Before ! Disc golf organization hopes to grow

A player looks down at his target, shifting his weight from his back foot to his front as he makes a few practice swings at the tee box. Focusing on the hole, he steps forward, lets his arm fly in the air and…throws a disc towards the wire basket.

Players headed to Little Harbor Country Club on Wednesday afternoon for a day-long disc golf tournament held on the back nine. The event was organized by the Cranberry Country Disc Golf Association, a Plymouth County-based group looking to expand across the county, including Wareham.

Two of Cranberry Country’s main organizers, Marcus Gomes and Josh Quackenbush, spent the day introducing players to Little Harbor’s temporary disc golf course — and playing a few holes themselves.

Players compete with different types of discs – drivers, mid-range discs and putters, as in regular golf – and try to land their disc in a metal basket in a minimum of throws. Disc golf requires fewer clearcuts of trees than regular golf courses, Quackenbush pointed out, which was evident as players navigated through wooded areas toward their goal Wednesday.

Although Cranberry Country was established in 2014, the organization has made an effort over the past year to expand from its origins in Middleboro and Lakeville to the rest of the county, Gomes and Quackenbush said.

That could mean exploring the possibility of designing a more permanent course somewhere in Wareham, Quackenbush said. The organization hopes to hold another temporary course at Wareham in the future, in September.

Gomes said he had spoken with Wareham Secondary School principal Scott Palladino about bringing the sport to pupils. Elsewhere on the south coast, teachers from Old Rochester Regional High School also seek to introduce sport into the classroom.

In a phone call Thursday, Palladino said Gomes, also a WHS alumnus, contacted him just under a year ago about the match. What the school is planning now, Palladino said, is to include a unit on disc golf in students’ physical education classes. The school purchased a few portable disc golf hoops and discs for the unit, he said.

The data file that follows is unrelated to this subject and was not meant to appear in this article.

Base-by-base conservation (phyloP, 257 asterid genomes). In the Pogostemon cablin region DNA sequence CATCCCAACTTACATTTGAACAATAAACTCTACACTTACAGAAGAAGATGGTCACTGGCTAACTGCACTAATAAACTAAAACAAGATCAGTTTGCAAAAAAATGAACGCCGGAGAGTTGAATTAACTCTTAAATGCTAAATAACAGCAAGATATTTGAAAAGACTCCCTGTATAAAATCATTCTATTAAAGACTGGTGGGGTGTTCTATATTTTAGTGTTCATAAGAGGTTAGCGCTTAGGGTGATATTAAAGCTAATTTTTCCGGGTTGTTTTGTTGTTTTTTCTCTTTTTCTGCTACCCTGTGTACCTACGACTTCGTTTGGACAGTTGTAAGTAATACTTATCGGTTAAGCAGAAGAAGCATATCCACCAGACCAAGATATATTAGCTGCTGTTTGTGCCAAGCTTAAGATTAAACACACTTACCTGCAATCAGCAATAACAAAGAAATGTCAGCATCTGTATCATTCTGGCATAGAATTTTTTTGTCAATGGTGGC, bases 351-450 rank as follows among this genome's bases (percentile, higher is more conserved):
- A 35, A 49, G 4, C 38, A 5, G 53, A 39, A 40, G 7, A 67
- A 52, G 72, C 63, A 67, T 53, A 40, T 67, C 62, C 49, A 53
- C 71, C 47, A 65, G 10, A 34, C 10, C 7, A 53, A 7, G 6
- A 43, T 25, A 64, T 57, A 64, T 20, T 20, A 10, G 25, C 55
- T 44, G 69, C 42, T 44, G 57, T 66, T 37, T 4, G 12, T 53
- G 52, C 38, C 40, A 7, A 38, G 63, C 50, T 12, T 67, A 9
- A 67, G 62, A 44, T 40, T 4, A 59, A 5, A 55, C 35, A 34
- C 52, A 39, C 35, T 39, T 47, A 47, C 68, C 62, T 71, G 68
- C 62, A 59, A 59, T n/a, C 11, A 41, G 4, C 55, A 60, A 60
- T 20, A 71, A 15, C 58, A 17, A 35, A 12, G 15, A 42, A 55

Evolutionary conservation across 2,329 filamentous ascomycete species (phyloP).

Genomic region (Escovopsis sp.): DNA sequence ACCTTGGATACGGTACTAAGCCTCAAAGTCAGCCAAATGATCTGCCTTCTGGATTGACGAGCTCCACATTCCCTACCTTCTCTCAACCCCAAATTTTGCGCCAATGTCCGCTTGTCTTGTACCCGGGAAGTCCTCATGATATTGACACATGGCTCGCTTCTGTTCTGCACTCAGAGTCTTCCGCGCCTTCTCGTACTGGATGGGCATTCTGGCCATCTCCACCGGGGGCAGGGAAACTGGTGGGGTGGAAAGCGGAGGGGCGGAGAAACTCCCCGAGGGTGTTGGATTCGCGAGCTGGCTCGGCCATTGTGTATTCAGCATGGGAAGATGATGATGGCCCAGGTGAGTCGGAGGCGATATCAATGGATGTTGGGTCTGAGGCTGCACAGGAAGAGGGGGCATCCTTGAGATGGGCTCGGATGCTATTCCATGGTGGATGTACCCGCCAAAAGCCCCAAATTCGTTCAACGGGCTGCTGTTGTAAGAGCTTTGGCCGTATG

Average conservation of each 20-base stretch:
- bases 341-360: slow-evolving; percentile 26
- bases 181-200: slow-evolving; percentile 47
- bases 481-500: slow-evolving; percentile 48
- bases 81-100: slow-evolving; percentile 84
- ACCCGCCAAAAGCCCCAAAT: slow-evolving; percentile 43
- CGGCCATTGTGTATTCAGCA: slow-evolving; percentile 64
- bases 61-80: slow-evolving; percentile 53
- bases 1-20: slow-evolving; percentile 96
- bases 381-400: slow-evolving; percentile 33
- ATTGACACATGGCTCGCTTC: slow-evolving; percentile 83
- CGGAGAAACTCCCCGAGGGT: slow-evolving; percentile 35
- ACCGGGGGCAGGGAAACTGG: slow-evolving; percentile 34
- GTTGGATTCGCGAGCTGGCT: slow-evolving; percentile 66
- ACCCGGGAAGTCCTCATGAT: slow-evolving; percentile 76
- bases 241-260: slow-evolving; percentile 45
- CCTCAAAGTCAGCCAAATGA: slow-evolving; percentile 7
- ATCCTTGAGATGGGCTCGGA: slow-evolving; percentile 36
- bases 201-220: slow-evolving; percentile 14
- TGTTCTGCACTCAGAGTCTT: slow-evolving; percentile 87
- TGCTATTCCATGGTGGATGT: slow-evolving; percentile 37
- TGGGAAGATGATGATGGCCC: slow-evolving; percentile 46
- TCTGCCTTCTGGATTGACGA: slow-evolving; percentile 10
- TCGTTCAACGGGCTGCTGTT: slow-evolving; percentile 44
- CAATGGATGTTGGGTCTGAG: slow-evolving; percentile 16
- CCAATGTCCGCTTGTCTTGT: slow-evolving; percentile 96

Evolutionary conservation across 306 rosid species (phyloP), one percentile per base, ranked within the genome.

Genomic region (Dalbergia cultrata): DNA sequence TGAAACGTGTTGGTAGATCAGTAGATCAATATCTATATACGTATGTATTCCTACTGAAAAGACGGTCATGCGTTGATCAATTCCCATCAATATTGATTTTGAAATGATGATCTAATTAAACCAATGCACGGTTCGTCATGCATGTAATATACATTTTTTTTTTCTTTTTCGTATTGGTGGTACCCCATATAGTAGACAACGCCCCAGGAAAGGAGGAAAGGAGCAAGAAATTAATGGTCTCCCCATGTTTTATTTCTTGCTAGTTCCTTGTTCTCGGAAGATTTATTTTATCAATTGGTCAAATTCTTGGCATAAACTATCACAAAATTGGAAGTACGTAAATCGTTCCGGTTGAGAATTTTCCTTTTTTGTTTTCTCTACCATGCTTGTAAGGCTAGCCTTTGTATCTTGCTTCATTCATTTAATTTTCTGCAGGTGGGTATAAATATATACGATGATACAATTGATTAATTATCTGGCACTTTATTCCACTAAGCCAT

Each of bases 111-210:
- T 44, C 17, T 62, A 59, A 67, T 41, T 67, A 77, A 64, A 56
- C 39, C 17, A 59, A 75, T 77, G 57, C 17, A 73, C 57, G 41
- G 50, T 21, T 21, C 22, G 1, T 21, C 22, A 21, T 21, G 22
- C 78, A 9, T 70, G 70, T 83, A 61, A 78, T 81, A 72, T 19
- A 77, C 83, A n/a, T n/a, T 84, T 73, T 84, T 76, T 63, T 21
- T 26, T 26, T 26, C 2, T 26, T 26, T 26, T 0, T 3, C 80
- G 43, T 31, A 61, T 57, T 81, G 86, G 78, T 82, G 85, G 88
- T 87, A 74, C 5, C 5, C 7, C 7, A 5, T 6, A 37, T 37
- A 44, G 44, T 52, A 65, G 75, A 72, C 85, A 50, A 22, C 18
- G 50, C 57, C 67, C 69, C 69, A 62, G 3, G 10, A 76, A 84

“Hopefully it will take off,” Palladino said of students’ interest in the game. If there’s momentum and funding, he said there might be a possibility. to set up a permanent course around the school. But it’s an idea for the future.

“I hope it will come to fruition though,” he said, adding that disc golf is an inclusive sport that anyone can play.

Quackenbush, who is also a disc golf course designer, said he started playing disc golf casually in the 1990s and then more competitively around 2009. He was one of the designers of the Sunnymede course in Middleboro.

About a decade ago, there were about 15 disc golf courses in Massachusetts, he said.

Now there are more than 50 to 60 courses statewide, Quackenbush said.

“We’ve seen our numbers grow,” he said of joining the Professional Disc Golf Association, the national organization that oversees the sport.

Disc golf saw an explosion of interest when the pandemic began, Quackenbush said, because it is primarily an outdoor game where players can spend time together while social distancing.

In Little Harbor on Wednesday, several dozen players visited the course to try out the temporary course. The Fitchburg-based store was also present Disc Golf 978which had a wide variety of discs, apparel, and other disc golf materials available for purchase.

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